2022 Voter Registration Database Security Report

February 2023 2 min read

Executive Summary

Under substantial scrutiny and amid a national environment of misinformation and distrust, election officials across the country successfully administered highly secure and accessible elections in 2020 and 2022. In order to secure election infrastructure against both foreign and domestic threats, many of these officials worked hard to improve cybersecurity practices in their state. One critical component of this effort was ensuring the security of state voter registration databases (VRDBs). Any disruption to a state VRDB could have serious consequences for the smooth operation of elections and thus, erode voter trust and confidence.

The Center for Election Innovation & Research (CEIR) conducts a biennial survey to assess the state of VRDB security in the U.S. The survey looks at three major areas of VRDB security: prevention, detection, and mitigation. Responses to the 2018 and 2020 surveys demonstrated the seriousness with which states take cybersecurity. They also demonstrated substantial progress in security practices from 2018 to 2020. In both years, CEIR identified several areas of strength alongside opportunities for growth. Most recently, in 2020, we cited the states’ strength in implementing best practices around establishing password requirements, monitoring login attempts, backing up VRDBs, training users, and requiring tabletop exercises. While we noted growth in the use of multi-factor authentication (MFA) between 2018 and 2020, we saw room for improvement. Finally, we called for progress in monitoring and auditing VRDB activity.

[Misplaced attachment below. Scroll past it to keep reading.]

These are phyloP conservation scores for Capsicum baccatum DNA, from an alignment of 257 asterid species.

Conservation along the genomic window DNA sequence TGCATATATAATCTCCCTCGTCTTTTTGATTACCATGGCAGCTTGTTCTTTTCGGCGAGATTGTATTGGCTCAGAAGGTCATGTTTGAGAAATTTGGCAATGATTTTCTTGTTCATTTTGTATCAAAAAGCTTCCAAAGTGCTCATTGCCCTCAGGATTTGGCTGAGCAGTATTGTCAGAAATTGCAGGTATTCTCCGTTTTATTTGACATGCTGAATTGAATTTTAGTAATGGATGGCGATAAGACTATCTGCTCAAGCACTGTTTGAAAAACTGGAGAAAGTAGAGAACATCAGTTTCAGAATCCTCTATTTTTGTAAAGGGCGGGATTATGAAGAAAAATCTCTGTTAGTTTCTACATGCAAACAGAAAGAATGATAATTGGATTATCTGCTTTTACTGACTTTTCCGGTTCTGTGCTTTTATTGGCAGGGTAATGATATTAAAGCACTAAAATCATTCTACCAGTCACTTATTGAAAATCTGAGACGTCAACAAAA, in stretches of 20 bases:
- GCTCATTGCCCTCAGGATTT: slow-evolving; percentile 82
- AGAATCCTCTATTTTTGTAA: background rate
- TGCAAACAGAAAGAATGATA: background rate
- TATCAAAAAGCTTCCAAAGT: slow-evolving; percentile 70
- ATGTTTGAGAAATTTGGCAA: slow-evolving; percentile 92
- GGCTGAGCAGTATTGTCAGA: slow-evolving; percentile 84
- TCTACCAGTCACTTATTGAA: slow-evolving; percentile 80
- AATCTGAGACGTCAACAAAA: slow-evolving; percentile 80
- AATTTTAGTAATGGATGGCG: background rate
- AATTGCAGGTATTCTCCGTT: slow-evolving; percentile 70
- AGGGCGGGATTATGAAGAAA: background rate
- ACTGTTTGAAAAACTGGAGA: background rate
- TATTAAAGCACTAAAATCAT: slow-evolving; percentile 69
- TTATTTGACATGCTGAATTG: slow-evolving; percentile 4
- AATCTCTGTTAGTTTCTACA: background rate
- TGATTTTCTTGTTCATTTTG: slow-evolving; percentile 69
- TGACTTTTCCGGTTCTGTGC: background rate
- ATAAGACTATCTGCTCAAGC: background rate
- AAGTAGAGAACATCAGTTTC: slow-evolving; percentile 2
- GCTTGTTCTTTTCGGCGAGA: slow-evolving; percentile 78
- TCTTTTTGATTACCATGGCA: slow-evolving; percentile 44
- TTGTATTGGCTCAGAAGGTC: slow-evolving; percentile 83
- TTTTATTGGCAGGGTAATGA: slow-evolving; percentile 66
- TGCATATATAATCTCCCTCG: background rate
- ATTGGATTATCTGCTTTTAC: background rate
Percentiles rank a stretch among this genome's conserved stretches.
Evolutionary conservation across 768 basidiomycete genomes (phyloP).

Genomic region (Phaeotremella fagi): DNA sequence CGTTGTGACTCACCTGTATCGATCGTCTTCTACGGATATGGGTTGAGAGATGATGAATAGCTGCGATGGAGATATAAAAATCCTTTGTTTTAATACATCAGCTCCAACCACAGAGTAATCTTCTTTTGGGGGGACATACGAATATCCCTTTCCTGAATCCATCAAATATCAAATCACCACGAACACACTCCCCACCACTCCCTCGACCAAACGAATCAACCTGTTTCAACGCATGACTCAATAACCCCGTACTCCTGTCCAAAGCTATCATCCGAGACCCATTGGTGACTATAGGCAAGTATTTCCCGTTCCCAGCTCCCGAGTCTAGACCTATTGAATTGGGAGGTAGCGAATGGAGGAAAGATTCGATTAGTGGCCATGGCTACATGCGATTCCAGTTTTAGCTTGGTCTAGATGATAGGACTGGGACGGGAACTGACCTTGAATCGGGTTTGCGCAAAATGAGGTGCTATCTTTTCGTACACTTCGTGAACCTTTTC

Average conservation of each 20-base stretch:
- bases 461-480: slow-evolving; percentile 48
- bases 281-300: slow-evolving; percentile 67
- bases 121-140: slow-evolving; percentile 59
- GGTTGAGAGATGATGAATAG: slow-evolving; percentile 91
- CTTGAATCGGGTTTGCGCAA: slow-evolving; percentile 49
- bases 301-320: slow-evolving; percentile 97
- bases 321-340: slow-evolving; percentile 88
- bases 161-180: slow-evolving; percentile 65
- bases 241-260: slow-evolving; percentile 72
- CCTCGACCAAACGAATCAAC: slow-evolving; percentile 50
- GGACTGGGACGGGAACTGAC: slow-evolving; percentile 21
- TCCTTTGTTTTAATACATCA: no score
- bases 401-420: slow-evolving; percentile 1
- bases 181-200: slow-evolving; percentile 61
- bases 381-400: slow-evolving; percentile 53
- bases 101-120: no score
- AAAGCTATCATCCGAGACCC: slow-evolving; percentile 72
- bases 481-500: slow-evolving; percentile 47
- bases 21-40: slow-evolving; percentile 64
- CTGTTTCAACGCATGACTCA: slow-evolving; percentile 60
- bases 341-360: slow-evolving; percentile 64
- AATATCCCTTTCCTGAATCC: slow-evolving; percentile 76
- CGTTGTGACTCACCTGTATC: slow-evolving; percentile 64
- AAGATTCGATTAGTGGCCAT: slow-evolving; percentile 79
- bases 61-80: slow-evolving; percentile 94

Systems Audit Frequency: 2020 vs. 2022

In this report, we demonstrate that respondent states have largely maintained the best practices they adopted in previous years. In terms of prevention, detection, and mitigation, states reported similarly encouraging practices in 2022 and demonstrated growth in key areas when compared to 2020. In the 2020 report, we called for further adoption of MFA; that progress was evident in 2022. We also saw states adapt to changes in best practices for password requirements, bring more IT support in-house, and adopt additional email security.

Multi-Factor Authentication Requirement: 2020 vs. 2022

Still, opportunities for growth remain. The 2020 report noted room for improvement in the frequency with which states monitor and audit VRDB traffic and login attempts, and that need for improvement remains. Elsewhere, it appears there may have been slight regression in terms of minimum character requirements for user passwords. This remains a best practice and we would expect to see growth in this area in the future. The 2022 survey asked about two new topics: security procedures for remote third-party access and adherence to the 3-2-1 rule in backing up VRDB systems. Both areas show encouraging initial results, even though there is room for growth. Overall, despite a few areas in which states could improve their practices, after three surveys, CEIR remains encouraged by the state of VRDB security across the country.

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